It’s not uncommon for people to be shy, or to avoid the discomfort associated with criticism, rejection, and embarrassment. For some people, however, this avoidance can come to dominate their entire life, restricting their ability to form friendships or relationships, and even limiting their ability to function professionally.
People with Avoidant Personality Disorder (AvPD) experience persistent feelings of inadequacy, and are extremely sensitive to what others think of them. They spend significant amounts of time focusing on their own shortcomings and are hesitant to form relationships where they feel like they could be rejected, causing them to withdraw from and avoid social situations, including at work and school (Smith, 2018). Approximately 2% of the population has AvPD, with those affected equally split between men and women (Psychology Today, n.d.).
If you’re training to become a professional counsellor, here are some helpful tips to remember when working with clients who have AvPD.
A Quick Overview of AvPD
AvPD is characterized by three core components: social inhibition, feelings of inadequacy, and sensitivity to criticism or rejection. Along with these three core components, a number of other symptoms might co-occur, such as: avoidance of activities at work that involve interpersonal contact due to fear of criticism or rejection, unwillingness to interact with others unless certain that they’ll receive a positive response, or reluctance to take risks or engage in activities that could result in embarrassment (Smith, 2018).
As graduates of counselling therapist training know, stigma is often a significant challenge for people living with a mental illness, and many myths about AvPD persist. Some might wrongly think that avoidant personality disorder is just an overreaction, or that it’s nothing more than nerves, stress, or shyness. However, this is far from the case; in order to qualify as AvPD, symptoms must be consistent across time, and must cause significant impairment in the individual’s life (Webb, 2018).
The Distinctions Between AvPD, Schizoid Personality, and Social Phobia
Among those who are less familiar with mental illness, avoidant personality disorder can sometimes be mistaken for other related but distinct disorders, such as schizoid personality disorder (SPD) or social phobia.
Schizoid personality, a much rarer condition, is similar to AvPD in that both are marked by social isolation, but individuals with schizoid personality disorder avoid social interactions for different reasons than those who have AvPD (Winarick, 2017). Therefore, while their behaviour may appear similar, those living with these conditions have very different experiences.
Social phobia likewise shows many overlapping features with AvPD, but tends to manifest as a fear of specific social situations, marked by both mental and physical symptoms of anxiety. While some have suggested that AvPD and social phobia are two points along the same continuum rather than distinct disorders, this is a topic of ongoing discussion (Hoermann, n.d.), so the distinction should be kept in mind.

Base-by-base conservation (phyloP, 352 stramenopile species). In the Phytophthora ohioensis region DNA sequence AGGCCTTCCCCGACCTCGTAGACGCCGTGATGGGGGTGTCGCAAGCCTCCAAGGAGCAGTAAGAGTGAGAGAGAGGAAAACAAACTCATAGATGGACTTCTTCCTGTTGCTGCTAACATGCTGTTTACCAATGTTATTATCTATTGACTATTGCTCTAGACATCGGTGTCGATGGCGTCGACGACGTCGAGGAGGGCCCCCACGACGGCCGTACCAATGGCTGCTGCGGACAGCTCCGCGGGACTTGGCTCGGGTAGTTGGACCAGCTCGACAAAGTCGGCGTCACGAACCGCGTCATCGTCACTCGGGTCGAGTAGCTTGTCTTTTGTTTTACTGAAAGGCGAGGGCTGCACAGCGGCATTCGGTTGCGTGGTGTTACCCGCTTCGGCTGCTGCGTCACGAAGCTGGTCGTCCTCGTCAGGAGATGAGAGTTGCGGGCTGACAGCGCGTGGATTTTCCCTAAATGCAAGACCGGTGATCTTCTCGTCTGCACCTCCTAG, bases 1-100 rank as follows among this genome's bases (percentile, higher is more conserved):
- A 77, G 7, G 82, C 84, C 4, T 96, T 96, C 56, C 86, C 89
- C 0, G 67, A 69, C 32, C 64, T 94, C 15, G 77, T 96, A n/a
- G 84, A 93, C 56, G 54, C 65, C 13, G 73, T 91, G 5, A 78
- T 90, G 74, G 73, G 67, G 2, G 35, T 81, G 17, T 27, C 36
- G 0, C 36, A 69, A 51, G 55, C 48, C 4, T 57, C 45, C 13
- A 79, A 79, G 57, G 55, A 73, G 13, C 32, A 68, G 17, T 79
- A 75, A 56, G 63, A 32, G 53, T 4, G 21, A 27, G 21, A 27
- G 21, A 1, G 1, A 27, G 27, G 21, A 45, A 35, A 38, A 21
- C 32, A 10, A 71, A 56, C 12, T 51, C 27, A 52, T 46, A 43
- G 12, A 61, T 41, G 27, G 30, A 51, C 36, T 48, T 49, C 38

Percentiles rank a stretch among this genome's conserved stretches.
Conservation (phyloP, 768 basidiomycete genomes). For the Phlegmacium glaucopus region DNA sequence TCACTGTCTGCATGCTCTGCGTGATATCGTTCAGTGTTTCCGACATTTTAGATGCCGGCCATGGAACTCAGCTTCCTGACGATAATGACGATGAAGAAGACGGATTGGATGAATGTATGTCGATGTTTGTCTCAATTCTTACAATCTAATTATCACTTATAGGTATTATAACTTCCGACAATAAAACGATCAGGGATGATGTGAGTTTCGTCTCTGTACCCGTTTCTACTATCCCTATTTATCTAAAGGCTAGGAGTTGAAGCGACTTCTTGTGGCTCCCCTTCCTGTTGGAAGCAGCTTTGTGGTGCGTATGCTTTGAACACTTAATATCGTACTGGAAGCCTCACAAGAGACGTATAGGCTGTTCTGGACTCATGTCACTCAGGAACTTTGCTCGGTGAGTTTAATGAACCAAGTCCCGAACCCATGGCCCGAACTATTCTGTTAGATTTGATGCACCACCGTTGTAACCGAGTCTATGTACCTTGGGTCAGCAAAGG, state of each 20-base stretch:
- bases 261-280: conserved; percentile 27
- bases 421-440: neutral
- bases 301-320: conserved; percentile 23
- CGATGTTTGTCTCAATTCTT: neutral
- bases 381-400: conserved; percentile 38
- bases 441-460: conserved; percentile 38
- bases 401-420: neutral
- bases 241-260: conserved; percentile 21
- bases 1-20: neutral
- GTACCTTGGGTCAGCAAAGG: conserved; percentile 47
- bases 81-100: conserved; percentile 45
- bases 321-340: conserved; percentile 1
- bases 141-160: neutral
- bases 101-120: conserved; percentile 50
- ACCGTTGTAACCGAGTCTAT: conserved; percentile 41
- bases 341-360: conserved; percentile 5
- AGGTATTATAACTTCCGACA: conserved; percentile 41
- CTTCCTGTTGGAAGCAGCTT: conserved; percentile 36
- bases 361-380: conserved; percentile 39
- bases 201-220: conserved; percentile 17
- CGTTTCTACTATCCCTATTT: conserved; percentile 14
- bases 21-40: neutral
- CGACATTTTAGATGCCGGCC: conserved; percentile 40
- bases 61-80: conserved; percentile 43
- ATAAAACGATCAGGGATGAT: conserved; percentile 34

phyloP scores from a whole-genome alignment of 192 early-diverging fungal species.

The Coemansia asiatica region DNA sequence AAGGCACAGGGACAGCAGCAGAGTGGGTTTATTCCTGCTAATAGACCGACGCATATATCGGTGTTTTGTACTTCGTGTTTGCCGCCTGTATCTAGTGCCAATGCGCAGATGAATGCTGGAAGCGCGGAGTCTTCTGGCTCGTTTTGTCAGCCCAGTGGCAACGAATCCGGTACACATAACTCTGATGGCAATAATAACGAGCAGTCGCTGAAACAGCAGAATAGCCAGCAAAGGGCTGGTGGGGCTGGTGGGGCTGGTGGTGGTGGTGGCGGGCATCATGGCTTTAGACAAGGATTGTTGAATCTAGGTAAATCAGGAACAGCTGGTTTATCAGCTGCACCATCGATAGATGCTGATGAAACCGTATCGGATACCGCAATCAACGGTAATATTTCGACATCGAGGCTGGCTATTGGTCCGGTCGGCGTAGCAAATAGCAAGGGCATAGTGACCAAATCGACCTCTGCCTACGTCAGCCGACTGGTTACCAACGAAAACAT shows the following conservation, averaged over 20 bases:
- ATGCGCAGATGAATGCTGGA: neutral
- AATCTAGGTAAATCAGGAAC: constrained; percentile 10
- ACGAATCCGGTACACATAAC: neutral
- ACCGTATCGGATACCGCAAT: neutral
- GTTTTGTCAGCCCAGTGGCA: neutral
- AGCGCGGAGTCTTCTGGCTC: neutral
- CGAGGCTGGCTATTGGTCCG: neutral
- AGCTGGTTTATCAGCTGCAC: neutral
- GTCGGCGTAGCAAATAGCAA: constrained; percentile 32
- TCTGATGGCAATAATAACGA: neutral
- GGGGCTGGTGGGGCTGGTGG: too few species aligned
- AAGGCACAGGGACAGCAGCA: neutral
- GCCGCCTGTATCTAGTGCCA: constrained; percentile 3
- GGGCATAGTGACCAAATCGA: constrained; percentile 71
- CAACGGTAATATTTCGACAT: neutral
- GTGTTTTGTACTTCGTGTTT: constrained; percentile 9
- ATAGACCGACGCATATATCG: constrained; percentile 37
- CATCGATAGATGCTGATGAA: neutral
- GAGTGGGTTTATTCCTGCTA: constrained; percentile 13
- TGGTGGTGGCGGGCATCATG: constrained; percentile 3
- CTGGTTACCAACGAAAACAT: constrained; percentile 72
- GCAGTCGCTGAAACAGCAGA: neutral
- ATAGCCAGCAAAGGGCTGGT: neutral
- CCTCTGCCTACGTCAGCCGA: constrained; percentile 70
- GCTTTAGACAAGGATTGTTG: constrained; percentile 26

Helping Clients with AvPD When You Become a Counsellor
While group therapy can sometimes be helpful later on in the treatment process, one-on-one therapy is the preferred option for clients with AvPD (Bressert, 2018). This is because those living with AvPD could feel nervous about sharing their experiences with others, making a group setting especially intimidating at the outset (Bressert, 2018).
One thing for counselling therapists to be mindful of when working with clients who have AvPD is that these clients may have difficulty viewing things in an objective manner, focusing instead on the negative in life, to the exclusion of all else (Bressert, 2018). This could interfere with their ability to give an accurate self-report, so when you become a counsellor, it’s important to be particularly detailed in your initial evaluation, while making the process as unobtrusive as possible (Bressert, 2018).
After the initial evaluation, therapy can help clients address where some of their feelings are stemming from, helping clients “resolve past conflicts that may be causing current issues” (Good Therapy, 2018). In addition, therapy can also help to build healthy coping mechanisms and behaviours, so that clients can feel more comfortable interacting with others and engaging in social situations (Good Therapy, 2018).
Are you interested in pursuing a career as a professional counsellor?
Contact Rhodes Wellness College to learn more about professional counselling training in Vancouver.
Bressert, S. (2018 Oct 24). Avoidant Personality Disorder Treatment. Retrieved from https://psychcentral.com/disorders/avoidant-personality-disorder/treatment/
Good Therapy (2018 May 22). Avoidant Personality. GoodTherapy. Retrieved from https://www.goodtherapy.org/learn-about-therapy/issues/avoidant-personality
Psychology Today (n.d.). Avoidant Personality Disorder. Psychology Today. Retrieved from https://www.psychologytoday.com/ca/conditions/avoidant-personality-disorder
Smith, K. (2018 Nov 19). Avoidant Personality Disorder. Retrieved from https://www.psycom.net/avoidant-personality-disorder
Webb, J. (2018 Jul 8). 5 Steps to Tackling Avoidant Personality Disorder. Retrieved from https://psychcentral.com/blog/5-steps-to-tackling-avoidant-personality-disorder/
Winarick, D. (2017 Jan 2). The Disappearance of Schizoid Personality. Psychology Today. Retrieved from https://www.psychologytoday.com/ca/blog/personality-quotient/201701/the-disappearance-the-schizoid-personality